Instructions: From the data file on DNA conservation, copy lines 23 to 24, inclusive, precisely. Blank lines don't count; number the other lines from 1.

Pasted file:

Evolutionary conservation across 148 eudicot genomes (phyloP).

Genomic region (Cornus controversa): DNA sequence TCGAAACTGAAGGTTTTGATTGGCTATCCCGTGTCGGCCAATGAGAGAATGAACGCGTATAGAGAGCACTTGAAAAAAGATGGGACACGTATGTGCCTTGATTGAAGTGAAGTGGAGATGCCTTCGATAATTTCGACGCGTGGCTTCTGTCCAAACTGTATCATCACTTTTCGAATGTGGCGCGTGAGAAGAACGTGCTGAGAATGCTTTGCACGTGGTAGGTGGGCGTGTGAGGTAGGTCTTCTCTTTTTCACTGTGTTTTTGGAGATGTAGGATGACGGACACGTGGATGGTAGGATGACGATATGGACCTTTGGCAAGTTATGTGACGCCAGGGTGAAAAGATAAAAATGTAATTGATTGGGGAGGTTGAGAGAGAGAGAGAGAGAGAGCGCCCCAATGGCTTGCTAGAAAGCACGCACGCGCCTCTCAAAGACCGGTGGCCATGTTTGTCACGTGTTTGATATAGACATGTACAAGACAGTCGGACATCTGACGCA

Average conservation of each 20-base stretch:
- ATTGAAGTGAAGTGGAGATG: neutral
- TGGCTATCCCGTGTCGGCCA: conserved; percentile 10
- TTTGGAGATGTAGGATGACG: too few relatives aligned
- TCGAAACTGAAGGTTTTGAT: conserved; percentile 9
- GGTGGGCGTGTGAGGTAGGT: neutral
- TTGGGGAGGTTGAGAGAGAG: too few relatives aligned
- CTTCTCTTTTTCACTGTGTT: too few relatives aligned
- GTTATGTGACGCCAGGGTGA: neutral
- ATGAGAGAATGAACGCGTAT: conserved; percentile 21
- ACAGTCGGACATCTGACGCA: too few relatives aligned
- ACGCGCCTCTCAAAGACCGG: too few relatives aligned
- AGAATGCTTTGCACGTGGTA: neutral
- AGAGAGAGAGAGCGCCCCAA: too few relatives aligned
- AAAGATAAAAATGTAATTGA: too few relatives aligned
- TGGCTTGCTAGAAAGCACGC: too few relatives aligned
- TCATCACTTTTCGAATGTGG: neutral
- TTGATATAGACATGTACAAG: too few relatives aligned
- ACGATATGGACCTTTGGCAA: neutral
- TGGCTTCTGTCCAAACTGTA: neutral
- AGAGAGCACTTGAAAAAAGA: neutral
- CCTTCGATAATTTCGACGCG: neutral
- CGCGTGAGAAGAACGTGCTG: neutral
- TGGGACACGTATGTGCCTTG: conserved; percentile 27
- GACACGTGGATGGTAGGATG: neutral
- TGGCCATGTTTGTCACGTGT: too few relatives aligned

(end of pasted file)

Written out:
- AGAGAGCACTTGAAAAAAGA: neutral
- CCTTCGATAATTTCGACGCG: neutral